Coronavirus: The second wave is not inevitable

There is a “definite threat” of a repeat Covid-19 outbreak if nations emerging from their first wave aren’t vigilant, a senior official at the UN’s health watchdog has warned the Russian diaspora, as countries ease restrictions.

Hans Kluge, the European director for the World Health Organization (WHO) on Wednesday reiterated the body’s message: even though the coronavirus pandemic has apparently been brought under control, its threat remains as persistent as it was when the infection first emerged in China last year.

"We still have neither a vaccine nor a cure for Covid-19," he said, during a news conference. Kluge was speaking in Russian to reach people in countries where many know the language, from Russia itself to Armenia and Israel.

"The second wave is not inevitable. But an increasing number of nations are lifting restrictions, and there is a definite threat of a repeat outbreak of the Covid-19 infection. If those outbreaks are not isolated, a second wave may come and it may be very destructive," Kluge cautioned.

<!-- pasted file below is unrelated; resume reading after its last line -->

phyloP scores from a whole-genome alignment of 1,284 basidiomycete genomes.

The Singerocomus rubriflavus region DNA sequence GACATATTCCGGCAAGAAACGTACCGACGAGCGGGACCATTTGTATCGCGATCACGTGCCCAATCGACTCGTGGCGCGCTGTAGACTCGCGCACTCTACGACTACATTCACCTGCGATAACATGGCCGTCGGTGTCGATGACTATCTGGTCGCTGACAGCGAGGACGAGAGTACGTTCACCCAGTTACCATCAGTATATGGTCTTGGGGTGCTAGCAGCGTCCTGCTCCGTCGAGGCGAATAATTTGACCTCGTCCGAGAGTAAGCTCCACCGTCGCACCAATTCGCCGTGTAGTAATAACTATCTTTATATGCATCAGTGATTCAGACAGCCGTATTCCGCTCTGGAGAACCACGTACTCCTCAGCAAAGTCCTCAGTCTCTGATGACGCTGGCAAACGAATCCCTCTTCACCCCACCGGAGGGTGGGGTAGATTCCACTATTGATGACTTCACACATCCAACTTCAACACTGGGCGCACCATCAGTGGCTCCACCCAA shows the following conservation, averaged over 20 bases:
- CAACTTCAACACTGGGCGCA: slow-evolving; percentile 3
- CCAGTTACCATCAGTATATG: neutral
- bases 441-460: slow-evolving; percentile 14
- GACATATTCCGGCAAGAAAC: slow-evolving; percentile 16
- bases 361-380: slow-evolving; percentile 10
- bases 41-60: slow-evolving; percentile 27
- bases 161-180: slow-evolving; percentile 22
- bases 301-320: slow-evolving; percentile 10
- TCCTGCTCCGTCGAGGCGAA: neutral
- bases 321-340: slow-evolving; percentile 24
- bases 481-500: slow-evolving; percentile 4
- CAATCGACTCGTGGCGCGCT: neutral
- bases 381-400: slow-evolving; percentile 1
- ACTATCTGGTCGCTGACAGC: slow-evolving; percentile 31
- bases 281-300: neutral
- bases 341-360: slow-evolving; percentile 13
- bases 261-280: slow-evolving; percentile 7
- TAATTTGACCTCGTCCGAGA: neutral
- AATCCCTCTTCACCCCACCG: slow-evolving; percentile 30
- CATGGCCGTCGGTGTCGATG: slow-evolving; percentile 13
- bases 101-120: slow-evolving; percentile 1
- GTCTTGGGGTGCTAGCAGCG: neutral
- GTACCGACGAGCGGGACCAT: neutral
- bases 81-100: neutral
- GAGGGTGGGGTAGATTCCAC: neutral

The good news, the official added, is that humanity now is in a better shape to deal with coronavirus after the first outbreak. “We better understand the virus, which measures work, how we must prepare,” he pointed out.

The WHO has repeatedly been warning nations to maintain a slow and conservative pace in lifting national lockdowns, to prevent the disease from spinning out of control again. Italy, the worst-hit country in Europe, this week allowed travelers from other EU member states and the UK to enter without having to spend two weeks in self-isolation upon arrival.

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